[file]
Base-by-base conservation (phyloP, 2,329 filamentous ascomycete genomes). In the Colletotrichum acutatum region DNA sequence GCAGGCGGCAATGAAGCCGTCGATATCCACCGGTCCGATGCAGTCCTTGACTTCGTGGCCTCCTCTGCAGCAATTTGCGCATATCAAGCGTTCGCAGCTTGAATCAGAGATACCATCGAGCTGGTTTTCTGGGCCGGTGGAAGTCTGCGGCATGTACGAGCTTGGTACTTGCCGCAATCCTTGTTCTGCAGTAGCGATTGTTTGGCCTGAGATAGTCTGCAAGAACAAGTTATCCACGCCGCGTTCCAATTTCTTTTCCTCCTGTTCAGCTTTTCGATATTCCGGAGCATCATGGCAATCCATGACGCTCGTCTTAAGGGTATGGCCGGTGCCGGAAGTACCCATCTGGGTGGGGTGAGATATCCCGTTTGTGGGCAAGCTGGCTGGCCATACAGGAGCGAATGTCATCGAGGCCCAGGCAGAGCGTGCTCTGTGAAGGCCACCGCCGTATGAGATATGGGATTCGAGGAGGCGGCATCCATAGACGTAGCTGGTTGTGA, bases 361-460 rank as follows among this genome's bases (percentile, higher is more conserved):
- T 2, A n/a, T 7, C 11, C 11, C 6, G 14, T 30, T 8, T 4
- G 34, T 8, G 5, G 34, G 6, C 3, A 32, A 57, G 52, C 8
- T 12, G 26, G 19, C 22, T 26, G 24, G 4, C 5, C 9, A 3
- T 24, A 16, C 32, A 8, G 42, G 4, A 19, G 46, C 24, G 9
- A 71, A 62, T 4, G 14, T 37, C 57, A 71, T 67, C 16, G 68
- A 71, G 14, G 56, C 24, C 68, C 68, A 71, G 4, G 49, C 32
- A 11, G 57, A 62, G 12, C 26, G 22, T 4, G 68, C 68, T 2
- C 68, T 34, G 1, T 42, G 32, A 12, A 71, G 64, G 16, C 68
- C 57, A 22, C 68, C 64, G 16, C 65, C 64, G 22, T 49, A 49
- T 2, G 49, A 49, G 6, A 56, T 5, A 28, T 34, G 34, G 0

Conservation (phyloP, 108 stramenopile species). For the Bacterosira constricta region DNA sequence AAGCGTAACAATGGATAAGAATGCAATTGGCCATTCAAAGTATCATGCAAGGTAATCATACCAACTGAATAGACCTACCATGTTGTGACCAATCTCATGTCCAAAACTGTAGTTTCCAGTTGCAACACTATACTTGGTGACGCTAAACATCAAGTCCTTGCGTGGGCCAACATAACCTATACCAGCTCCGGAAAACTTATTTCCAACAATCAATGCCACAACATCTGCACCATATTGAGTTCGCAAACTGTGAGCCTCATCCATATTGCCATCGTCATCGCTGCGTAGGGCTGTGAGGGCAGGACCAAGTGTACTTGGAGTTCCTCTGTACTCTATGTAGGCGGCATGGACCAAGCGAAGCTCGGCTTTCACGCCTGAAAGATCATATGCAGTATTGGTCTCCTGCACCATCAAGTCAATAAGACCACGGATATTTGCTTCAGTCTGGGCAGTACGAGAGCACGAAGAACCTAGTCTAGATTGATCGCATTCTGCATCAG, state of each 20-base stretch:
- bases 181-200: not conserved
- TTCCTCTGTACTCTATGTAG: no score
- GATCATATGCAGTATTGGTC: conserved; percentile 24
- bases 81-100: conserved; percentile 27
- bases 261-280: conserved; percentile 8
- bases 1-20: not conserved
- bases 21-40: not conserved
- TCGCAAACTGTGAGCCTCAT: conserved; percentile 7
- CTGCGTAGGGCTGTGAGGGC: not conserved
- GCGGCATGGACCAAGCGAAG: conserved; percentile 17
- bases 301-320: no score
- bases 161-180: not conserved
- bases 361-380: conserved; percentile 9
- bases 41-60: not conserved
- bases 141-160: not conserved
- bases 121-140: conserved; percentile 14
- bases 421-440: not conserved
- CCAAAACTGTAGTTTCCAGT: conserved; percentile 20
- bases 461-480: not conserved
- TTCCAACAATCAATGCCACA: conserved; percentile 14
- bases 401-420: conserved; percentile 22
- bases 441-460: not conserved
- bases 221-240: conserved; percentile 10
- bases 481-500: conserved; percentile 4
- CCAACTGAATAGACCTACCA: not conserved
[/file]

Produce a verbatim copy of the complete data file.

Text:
Base-by-base conservation (phyloP, 2,329 filamentous ascomycete genomes). In the Colletotrichum acutatum region DNA sequence GCAGGCGGCAATGAAGCCGTCGATATCCACCGGTCCGATGCAGTCCTTGACTTCGTGGCCTCCTCTGCAGCAATTTGCGCATATCAAGCGTTCGCAGCTTGAATCAGAGATACCATCGAGCTGGTTTTCTGGGCCGGTGGAAGTCTGCGGCATGTACGAGCTTGGTACTTGCCGCAATCCTTGTTCTGCAGTAGCGATTGTTTGGCCTGAGATAGTCTGCAAGAACAAGTTATCCACGCCGCGTTCCAATTTCTTTTCCTCCTGTTCAGCTTTTCGATATTCCGGAGCATCATGGCAATCCATGACGCTCGTCTTAAGGGTATGGCCGGTGCCGGAAGTACCCATCTGGGTGGGGTGAGATATCCCGTTTGTGGGCAAGCTGGCTGGCCATACAGGAGCGAATGTCATCGAGGCCCAGGCAGAGCGTGCTCTGTGAAGGCCACCGCCGTATGAGATATGGGATTCGAGGAGGCGGCATCCATAGACGTAGCTGGTTGTGA, bases 361-460 rank as follows among this genome's bases (percentile, higher is more conserved):
- T 2, A n/a, T 7, C 11, C 11, C 6, G 14, T 30, T 8, T 4
- G 34, T 8, G 5, G 34, G 6, C 3, A 32, A 57, G 52, C 8
- T 12, G 26, G 19, C 22, T 26, G 24, G 4, C 5, C 9, A 3
- T 24, A 16, C 32, A 8, G 42, G 4, A 19, G 46, C 24, G 9
- A 71, A 62, T 4, G 14, T 37, C 57, A 71, T 67, C 16, G 68
- A 71, G 14, G 56, C 24, C 68, C 68, A 71, G 4, G 49, C 32
- A 11, G 57, A 62, G 12, C 26, G 22, T 4, G 68, C 68, T 2
- C 68, T 34, G 1, T 42, G 32, A 12, A 71, G 64, G 16, C 68
- C 57, A 22, C 68, C 64, G 16, C 65, C 64, G 22, T 49, A 49
- T 2, G 49, A 49, G 6, A 56, T 5, A 28, T 34, G 34, G 0

Conservation (phyloP, 108 stramenopile species). For the Bacterosira constricta region DNA sequence AAGCGTAACAATGGATAAGAATGCAATTGGCCATTCAAAGTATCATGCAAGGTAATCATACCAACTGAATAGACCTACCATGTTGTGACCAATCTCATGTCCAAAACTGTAGTTTCCAGTTGCAACACTATACTTGGTGACGCTAAACATCAAGTCCTTGCGTGGGCCAACATAACCTATACCAGCTCCGGAAAACTTATTTCCAACAATCAATGCCACAACATCTGCACCATATTGAGTTCGCAAACTGTGAGCCTCATCCATATTGCCATCGTCATCGCTGCGTAGGGCTGTGAGGGCAGGACCAAGTGTACTTGGAGTTCCTCTGTACTCTATGTAGGCGGCATGGACCAAGCGAAGCTCGGCTTTCACGCCTGAAAGATCATATGCAGTATTGGTCTCCTGCACCATCAAGTCAATAAGACCACGGATATTTGCTTCAGTCTGGGCAGTACGAGAGCACGAAGAACCTAGTCTAGATTGATCGCATTCTGCATCAG, state of each 20-base stretch:
- bases 181-200: not conserved
- TTCCTCTGTACTCTATGTAG: no score
- GATCATATGCAGTATTGGTC: conserved; percentile 24
- bases 81-100: conserved; percentile 27
- bases 261-280: conserved; percentile 8
- bases 1-20: not conserved
- bases 21-40: not conserved
- TCGCAAACTGTGAGCCTCAT: conserved; percentile 7
- CTGCGTAGGGCTGTGAGGGC: not conserved
- GCGGCATGGACCAAGCGAAG: conserved; percentile 17
- bases 301-320: no score
- bases 161-180: not conserved
- bases 361-380: conserved; percentile 9
- bases 41-60: not conserved
- bases 141-160: not conserved
- bases 121-140: conserved; percentile 14
- bases 421-440: not conserved
- CCAAAACTGTAGTTTCCAGT: conserved; percentile 20
- bases 461-480: not conserved
- TTCCAACAATCAATGCCACA: conserved; percentile 14
- bases 401-420: conserved; percentile 22
- bases 441-460: not conserved
- bases 221-240: conserved; percentile 10
- bases 481-500: conserved; percentile 4
- CCAACTGAATAGACCTACCA: not conserved